On the back of positive predictions about the continued growth of the Chinese tourist market, the country has become increasingly interesting to budget hotel brands from home and abroad who’ve accelerated their plans for expansion in the country in recent years.
On August 22, Shanghai-based Jinjiang Inn, one of main domestic budget hotel players, disclosed that its first overseas hotel would probably be in St. Petersburg, Russia with progress on the deal expected next year. If their plans go ahead as scheduled, it’ll be the first for a Chinese budget hotel group to venture into overseas markets.
In recent years many domestic budget hotel brands like Jinjiang Inn, Home Inn and Motel168 have expanded rapidly. The competition between the two big players Jinjiang and Home is regarded as being fierce.
Jinjiang Inn is a subsidiary of local hotel giant, the Jinjiang Group. It now has 139 outlets, according to information released by them on August 26. Their rapid expansion is much quicker than their strategy announcement two years ago. Then they discussed plans to open 200 hotels in 3 to 5 years.
Another domestic budget brand, Home Inn, disclosed this month that it has 150-plus hotels in total with a presence in over 40 Chinese cities. Founded in June 2002, Home Inn owns the largest number of hotels among domestic budget hotel brands.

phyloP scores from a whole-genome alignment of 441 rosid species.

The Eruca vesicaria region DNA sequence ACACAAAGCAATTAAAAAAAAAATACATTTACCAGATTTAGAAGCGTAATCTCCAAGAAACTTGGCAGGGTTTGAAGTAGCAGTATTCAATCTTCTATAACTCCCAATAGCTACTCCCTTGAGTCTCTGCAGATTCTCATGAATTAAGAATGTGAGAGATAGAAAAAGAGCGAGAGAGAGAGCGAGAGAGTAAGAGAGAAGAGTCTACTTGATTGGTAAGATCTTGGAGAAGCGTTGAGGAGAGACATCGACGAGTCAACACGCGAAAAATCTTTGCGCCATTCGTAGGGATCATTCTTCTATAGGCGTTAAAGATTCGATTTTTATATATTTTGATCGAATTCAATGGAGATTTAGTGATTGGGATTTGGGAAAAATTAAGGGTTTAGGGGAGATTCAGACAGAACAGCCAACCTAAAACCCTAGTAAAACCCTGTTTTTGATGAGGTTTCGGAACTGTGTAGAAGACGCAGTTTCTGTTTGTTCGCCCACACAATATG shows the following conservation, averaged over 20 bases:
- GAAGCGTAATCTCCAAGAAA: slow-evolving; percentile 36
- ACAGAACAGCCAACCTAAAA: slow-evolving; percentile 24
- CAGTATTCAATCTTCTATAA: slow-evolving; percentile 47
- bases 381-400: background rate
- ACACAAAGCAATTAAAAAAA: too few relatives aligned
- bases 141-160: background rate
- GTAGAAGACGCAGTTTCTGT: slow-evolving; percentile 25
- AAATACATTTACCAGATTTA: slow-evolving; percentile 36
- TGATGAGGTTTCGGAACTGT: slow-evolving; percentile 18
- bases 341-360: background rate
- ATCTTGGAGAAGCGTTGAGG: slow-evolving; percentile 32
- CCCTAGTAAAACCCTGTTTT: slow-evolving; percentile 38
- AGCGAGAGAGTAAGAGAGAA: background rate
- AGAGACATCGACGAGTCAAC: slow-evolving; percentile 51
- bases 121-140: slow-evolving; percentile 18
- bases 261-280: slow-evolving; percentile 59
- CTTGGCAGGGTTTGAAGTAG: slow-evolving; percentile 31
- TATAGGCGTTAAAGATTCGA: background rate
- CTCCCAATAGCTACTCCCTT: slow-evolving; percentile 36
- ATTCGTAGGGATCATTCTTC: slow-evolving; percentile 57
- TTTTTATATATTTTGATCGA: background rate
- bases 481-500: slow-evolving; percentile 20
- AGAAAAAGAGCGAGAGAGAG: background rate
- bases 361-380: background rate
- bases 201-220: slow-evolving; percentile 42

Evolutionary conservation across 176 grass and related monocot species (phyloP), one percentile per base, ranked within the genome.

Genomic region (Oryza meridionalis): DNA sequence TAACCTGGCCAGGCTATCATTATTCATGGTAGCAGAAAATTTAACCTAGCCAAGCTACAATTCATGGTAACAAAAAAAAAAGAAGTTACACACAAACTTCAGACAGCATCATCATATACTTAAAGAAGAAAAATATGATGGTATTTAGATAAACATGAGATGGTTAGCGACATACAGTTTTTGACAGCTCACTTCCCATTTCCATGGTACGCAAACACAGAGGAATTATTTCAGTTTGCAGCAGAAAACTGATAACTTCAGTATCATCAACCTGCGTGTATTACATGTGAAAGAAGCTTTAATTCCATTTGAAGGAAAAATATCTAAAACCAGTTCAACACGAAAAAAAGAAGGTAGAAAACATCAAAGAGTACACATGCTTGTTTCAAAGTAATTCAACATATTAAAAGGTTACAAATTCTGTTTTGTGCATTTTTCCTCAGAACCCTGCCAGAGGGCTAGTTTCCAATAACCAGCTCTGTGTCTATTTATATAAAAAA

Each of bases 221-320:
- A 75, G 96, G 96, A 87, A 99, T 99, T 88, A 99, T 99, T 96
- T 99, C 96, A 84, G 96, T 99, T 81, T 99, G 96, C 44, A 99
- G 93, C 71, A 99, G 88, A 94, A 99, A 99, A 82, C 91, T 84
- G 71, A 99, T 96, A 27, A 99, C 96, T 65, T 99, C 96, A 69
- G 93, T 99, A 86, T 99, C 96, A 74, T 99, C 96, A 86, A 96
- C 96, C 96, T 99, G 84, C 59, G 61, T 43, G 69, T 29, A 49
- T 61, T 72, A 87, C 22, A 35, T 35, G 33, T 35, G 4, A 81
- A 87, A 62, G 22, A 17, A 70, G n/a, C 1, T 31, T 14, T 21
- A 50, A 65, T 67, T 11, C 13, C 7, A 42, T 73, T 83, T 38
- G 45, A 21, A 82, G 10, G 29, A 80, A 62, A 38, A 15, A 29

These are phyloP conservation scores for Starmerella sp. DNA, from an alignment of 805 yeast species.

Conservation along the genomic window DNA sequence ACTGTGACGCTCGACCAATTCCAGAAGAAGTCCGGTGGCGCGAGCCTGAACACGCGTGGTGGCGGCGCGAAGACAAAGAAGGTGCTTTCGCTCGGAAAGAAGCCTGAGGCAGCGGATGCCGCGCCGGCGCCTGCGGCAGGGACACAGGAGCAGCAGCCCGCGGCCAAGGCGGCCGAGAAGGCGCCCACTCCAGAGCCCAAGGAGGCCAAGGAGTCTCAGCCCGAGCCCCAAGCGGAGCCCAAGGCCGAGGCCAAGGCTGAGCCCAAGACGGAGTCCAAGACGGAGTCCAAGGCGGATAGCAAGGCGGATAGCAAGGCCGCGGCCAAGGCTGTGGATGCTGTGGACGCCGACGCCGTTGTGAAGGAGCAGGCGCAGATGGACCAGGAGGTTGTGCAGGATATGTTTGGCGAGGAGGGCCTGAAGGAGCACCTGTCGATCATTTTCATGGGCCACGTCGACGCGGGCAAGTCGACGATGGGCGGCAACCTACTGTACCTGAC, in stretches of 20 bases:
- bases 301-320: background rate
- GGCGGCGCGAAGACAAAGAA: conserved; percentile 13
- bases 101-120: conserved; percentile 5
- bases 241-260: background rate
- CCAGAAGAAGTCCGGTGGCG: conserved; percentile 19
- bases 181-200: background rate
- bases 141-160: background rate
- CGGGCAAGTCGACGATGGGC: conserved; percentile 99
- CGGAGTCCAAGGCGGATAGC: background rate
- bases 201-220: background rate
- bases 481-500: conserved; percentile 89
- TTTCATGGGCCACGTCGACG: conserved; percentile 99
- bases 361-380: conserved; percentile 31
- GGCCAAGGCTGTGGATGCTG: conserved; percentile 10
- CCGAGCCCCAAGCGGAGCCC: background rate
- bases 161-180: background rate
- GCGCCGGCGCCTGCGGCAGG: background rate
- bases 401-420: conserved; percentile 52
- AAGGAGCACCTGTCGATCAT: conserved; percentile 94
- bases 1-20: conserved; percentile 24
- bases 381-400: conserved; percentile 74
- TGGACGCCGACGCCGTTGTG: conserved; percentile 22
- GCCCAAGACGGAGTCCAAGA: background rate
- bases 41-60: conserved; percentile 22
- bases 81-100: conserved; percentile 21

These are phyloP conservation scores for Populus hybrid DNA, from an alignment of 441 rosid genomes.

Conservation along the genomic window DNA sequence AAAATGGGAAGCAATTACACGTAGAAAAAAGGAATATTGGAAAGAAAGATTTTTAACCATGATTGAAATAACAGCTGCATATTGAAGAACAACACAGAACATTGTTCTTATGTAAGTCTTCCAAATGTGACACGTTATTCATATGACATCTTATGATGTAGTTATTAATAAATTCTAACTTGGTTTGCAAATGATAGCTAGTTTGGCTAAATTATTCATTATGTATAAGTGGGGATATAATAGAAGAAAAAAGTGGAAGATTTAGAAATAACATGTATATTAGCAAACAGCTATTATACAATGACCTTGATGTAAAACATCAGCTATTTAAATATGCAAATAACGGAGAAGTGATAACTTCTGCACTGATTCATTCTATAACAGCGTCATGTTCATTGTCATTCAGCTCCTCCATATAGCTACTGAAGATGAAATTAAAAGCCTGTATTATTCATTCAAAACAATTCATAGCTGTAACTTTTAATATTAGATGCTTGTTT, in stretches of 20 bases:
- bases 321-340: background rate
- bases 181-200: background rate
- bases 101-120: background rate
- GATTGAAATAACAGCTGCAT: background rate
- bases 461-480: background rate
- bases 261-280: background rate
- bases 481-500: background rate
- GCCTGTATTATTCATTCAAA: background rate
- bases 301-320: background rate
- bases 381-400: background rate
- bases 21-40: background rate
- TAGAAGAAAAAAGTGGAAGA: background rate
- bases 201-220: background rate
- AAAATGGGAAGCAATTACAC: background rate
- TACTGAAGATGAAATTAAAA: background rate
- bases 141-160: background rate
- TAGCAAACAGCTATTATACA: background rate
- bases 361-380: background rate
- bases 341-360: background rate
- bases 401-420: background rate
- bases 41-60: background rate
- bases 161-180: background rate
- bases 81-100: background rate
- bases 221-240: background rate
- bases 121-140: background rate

Home Inn is being jointly developed by Ctrip.com and the Capital Tourism Group. Ctrip.com is China's biggest online travel agency. Home Inn says it plans to have a total of 180 hotels by the end of this year.
The two brands are both said to have plans to take the IPO route to access funding for their expansion plans, an industry insider observed. Home Inn is seeking to go public through NASDAQ while Jinjiang Inn is expected to take the Hong Kong route.
Motel 168 has also expanded its network and now has 39 hotels. But domestic brands are not the only players in the field keen to grow. The Chinese market is also attracting the attention of foreign hotel groups.
On August 29, the Super 8 franchise, the budget brand of the US-based Cendant Hotel Group, arrived in Xiamen, a coastal city in south China’s Fujian Province. Their Xiamen hotel is their 42nd in China. At present they’ve established a network of hotels in 24 Chinese cities.
Another international hotel giant, Accor, currently operates four Ibis budget hotels in China. They plan to increase their network to 50 by the end of 2008 with an investment of US$250 million, said Brian Deeson, Accor's CEO (Greater China) in June.
But as more budget hotels expand, risks are also emerging. At the Fuzimiao (Confucius Temple) , a wonderfully scenic area in east China’s Nanjing City, 50 budget hotels have gone into operation from last year alone.
Competition between these hotels also exists in some secondary cities. In Zhenzhou, capital of central China’s Henan Province, two dozen budget hotels have opened in the last 15 months. Some hotel operators have complained that income can’t offset the increased running expenses after becoming part of a hotel chain brand.
(China.org.cn by Wang Zhiyong, August 10, 2006)